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Richard Ritchie: In-house, employee lobbyists are different


Richard Ritchie is Enoch Powell’s archivist and is a former Conservative Parliamentary Candidate. He was BP’s director of UK Political Affairs.

When I looked after BP’s UK Government Affairs team – and I did the job throughout the Blair, Brown and Cameron years – I never liked the word ‘lobbyist’. Though I realise that, to many people, that’s what we were. But while it was our job to advance BP’s interests within Whitehall, we performed this role entirely differently from a paid lobbyist acting for various clients ‘for hire’. Amidst the current controversy, it is a great mistake to assume that by requiring in-house employee lobbyists to register, anything beneficial would be achieved. In-house lobbyists are a different breed.

I always thought we were more akin to civil servants than lobbyists. Often, our most important advice was offered internally, and our main role was to understand the political dimensions of any commercial decision and advise our managers accordingly. Although most businessmen think they understand politics, those at the top very seldom do. They tend to resemble disgruntled and angry members of a golf club who are convinced that, if only they were running the country, all would be well. Such people never liked to be warned that a commercial decision might attract political criticism. Their conviction that the action was rational, and in the shareholders’ interests, was sufficient justification. But the internal lobbyist’s job was to advise senior management that this wasn’t necessarily the case, and this required someone with political rather than commercial instincts.

This could mean telling senior managers they were mistaken, rather like an external lobbyist informing a client that he is wrong and wasting his money. If that means losing the client, an external lobbyist might think twice before giving such advice. Maybe that happens sometimes. But it’s more likely that a lobbyist will go along with what the client wants, even though it may be unrealistic and politically naïve. Proffering such advice could be difficult for the in-house lobbyist too, especially when the budget of the Government Affairs department is seen as an additional cost by those engaged in profit-making activities. Occasionally, one heard of the concept of ‘lobbying-for-profit’ as a means of justifying the commercial existence of a government affairs department to those who were sceptical of its role. But I always felt that the greatest service I might have performed for BP was to help avoid (or mitigate) costly political mistakes, rather than add directly to shareholders’ dividends.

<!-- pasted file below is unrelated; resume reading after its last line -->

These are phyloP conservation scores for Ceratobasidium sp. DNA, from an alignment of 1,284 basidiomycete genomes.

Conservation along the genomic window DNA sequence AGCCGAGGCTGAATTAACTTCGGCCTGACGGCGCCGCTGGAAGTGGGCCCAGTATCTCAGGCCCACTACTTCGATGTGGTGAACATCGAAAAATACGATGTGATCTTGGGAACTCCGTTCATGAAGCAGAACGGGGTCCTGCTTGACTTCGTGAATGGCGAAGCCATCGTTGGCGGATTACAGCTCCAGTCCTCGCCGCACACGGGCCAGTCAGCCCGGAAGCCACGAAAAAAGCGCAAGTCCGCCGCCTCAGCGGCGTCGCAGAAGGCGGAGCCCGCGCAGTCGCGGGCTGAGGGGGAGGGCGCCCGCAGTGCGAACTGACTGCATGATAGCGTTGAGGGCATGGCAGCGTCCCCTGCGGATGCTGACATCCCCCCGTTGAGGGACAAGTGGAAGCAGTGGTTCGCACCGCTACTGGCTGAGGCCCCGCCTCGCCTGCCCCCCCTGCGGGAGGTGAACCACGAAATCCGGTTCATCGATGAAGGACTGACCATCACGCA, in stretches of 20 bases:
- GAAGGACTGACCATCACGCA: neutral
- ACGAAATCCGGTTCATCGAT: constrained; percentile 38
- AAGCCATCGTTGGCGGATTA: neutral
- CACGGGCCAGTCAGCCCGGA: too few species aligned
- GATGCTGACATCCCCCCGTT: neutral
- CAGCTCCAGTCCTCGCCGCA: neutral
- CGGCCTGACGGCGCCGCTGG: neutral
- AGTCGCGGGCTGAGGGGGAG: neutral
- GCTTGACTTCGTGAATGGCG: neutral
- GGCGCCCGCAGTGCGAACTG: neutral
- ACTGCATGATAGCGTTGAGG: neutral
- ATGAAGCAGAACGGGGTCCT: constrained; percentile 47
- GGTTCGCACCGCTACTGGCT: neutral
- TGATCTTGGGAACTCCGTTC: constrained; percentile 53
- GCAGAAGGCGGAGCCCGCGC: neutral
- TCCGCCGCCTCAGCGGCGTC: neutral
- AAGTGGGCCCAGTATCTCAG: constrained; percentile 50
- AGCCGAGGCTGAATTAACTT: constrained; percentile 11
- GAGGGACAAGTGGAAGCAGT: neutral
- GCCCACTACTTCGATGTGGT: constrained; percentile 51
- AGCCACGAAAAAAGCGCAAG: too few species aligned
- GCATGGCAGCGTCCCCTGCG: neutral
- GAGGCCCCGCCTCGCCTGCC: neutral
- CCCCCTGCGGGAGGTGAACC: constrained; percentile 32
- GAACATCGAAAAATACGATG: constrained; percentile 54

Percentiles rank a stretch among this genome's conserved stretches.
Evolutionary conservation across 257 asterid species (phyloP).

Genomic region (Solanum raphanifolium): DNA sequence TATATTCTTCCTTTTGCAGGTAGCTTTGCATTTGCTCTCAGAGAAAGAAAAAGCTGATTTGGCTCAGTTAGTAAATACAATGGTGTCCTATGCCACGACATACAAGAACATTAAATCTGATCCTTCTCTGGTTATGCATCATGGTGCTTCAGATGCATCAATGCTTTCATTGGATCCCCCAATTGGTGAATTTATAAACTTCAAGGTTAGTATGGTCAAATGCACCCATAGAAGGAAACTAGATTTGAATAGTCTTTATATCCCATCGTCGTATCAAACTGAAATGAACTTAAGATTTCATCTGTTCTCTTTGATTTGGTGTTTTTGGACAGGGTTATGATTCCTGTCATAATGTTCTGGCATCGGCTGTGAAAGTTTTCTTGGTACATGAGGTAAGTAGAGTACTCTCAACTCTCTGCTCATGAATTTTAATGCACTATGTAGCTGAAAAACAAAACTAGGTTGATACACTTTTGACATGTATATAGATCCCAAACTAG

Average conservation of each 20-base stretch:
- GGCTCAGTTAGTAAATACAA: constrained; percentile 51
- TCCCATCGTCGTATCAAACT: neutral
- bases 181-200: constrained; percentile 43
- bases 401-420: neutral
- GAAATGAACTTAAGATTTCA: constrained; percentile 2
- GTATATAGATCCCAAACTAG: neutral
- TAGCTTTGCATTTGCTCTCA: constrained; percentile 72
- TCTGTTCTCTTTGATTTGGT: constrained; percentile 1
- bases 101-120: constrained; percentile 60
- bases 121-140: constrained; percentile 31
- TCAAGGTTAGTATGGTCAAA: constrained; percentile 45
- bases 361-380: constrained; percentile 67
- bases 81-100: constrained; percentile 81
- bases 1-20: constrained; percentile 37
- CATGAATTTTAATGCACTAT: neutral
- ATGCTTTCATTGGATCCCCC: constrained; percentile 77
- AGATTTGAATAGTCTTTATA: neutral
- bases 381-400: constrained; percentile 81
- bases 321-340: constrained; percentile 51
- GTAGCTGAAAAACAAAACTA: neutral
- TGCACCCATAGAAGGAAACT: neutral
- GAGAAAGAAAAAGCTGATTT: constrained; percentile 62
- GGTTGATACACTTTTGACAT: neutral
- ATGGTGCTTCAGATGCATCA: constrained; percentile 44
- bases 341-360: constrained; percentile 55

That is why sometimes our best advice was to “do nothing.” Because we weren’t client-driven, it was much easier for us to give internal advice which might be unpopular with our bosses but which was politically realistic. Our jobs did not depend on ‘winning business’ from outside, but rather on retaining the respect of those whom we advised internally. Like civil servants, we were there to point out the dangers, but also to offer suggestions on how best to steer through commercial decisions which might be politically sensitive.